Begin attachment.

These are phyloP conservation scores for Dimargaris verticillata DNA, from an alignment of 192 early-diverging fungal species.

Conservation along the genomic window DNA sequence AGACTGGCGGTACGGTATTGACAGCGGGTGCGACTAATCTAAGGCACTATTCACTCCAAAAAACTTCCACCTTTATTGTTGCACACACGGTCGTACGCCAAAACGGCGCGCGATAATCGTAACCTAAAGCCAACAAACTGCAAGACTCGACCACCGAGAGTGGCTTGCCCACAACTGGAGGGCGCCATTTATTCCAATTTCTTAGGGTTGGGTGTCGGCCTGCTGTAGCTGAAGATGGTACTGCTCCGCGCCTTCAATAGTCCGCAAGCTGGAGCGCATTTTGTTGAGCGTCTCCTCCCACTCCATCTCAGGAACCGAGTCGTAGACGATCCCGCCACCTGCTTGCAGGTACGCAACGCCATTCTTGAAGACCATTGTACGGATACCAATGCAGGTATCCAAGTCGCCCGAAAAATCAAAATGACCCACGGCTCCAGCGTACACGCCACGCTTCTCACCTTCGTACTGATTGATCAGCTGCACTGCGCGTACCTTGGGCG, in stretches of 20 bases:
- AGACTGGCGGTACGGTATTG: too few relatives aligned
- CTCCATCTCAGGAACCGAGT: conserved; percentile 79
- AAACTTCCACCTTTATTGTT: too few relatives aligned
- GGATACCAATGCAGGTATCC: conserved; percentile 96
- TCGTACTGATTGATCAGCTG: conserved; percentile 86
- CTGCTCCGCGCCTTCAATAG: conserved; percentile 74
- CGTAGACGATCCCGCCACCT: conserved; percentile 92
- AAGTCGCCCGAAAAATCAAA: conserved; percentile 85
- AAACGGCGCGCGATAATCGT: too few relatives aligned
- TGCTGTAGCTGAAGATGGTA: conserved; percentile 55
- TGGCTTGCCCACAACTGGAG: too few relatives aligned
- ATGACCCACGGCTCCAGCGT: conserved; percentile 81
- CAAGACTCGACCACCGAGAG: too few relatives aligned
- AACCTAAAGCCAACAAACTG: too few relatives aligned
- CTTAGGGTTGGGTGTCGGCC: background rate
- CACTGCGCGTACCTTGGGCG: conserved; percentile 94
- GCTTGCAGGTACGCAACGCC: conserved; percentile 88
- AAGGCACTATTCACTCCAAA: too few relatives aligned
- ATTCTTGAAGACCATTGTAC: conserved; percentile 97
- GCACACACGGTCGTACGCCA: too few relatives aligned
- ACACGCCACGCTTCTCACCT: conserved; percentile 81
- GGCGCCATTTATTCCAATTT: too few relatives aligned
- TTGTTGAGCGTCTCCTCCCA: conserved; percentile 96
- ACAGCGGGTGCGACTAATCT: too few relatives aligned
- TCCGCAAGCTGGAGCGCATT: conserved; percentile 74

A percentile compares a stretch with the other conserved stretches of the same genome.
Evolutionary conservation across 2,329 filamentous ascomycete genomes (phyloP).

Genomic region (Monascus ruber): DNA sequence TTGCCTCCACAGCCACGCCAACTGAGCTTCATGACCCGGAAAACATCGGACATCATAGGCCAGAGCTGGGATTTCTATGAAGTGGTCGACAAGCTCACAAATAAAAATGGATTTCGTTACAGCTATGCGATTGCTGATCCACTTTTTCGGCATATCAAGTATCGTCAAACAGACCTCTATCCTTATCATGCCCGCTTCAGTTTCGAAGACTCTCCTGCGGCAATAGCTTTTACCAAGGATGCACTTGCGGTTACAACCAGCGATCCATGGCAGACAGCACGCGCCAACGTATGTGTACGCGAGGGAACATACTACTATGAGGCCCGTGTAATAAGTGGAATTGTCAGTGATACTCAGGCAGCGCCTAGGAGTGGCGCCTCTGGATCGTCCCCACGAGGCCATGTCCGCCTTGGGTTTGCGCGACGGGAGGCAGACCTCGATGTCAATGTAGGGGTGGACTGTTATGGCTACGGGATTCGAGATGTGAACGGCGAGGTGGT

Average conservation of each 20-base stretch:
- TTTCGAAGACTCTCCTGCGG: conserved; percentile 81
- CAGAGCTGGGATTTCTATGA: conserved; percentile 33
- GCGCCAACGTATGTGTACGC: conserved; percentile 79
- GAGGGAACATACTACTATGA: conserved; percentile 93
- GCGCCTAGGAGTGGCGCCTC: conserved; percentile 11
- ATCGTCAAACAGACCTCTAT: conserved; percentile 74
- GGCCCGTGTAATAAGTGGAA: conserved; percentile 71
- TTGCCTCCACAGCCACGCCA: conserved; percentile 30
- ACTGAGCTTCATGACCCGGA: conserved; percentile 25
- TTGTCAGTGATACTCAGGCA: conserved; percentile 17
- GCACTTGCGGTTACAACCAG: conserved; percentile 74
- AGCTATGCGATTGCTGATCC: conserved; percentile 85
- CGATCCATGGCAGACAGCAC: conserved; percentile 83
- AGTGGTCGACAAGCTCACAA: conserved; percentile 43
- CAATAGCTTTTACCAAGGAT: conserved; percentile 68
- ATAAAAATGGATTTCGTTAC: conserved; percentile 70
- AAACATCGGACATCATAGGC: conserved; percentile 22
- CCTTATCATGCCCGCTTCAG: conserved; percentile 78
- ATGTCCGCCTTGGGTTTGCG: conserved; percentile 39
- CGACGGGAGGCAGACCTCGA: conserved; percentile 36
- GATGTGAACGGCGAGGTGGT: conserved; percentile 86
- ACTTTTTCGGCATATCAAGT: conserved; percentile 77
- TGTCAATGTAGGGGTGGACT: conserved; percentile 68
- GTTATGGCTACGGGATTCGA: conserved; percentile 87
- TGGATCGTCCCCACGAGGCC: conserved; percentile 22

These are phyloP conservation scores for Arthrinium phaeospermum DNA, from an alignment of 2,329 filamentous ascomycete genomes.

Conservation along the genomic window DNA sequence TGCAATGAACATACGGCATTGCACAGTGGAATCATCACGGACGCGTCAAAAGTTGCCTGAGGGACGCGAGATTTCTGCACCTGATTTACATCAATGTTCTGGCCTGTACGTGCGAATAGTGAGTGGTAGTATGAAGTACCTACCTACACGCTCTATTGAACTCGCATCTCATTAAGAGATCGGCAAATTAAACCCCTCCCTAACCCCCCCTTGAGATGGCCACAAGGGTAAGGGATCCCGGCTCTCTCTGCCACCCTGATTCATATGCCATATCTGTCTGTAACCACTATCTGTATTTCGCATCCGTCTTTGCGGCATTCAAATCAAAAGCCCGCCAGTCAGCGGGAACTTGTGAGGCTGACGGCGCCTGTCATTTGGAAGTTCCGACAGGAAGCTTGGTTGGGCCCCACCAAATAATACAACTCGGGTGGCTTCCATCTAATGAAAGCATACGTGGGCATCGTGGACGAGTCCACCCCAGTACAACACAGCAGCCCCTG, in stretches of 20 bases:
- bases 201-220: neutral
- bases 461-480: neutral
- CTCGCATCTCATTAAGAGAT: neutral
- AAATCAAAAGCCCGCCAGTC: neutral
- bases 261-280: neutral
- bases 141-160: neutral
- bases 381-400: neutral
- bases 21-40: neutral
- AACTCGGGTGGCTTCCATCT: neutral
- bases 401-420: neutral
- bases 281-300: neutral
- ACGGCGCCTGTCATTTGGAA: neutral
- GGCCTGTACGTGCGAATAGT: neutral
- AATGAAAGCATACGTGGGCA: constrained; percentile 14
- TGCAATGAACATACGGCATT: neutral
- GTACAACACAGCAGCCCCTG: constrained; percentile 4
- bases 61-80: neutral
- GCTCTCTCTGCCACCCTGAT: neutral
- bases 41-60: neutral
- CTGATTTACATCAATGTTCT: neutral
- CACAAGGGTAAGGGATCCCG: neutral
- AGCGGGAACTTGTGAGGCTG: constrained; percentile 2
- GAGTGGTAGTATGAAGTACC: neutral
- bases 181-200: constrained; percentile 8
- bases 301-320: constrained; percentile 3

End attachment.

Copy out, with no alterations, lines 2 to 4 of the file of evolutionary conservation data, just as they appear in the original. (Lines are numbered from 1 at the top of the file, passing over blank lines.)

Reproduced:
Conservation along the genomic window DNA sequence AGACTGGCGGTACGGTATTGACAGCGGGTGCGACTAATCTAAGGCACTATTCACTCCAAAAAACTTCCACCTTTATTGTTGCACACACGGTCGTACGCCAAAACGGCGCGCGATAATCGTAACCTAAAGCCAACAAACTGCAAGACTCGACCACCGAGAGTGGCTTGCCCACAACTGGAGGGCGCCATTTATTCCAATTTCTTAGGGTTGGGTGTCGGCCTGCTGTAGCTGAAGATGGTACTGCTCCGCGCCTTCAATAGTCCGCAAGCTGGAGCGCATTTTGTTGAGCGTCTCCTCCCACTCCATCTCAGGAACCGAGTCGTAGACGATCCCGCCACCTGCTTGCAGGTACGCAACGCCATTCTTGAAGACCATTGTACGGATACCAATGCAGGTATCCAAGTCGCCCGAAAAATCAAAATGACCCACGGCTCCAGCGTACACGCCACGCTTCTCACCTTCGTACTGATTGATCAGCTGCACTGCGCGTACCTTGGGCG, in stretches of 20 bases:
- AGACTGGCGGTACGGTATTG: too few relatives aligned
- CTCCATCTCAGGAACCGAGT: conserved; percentile 79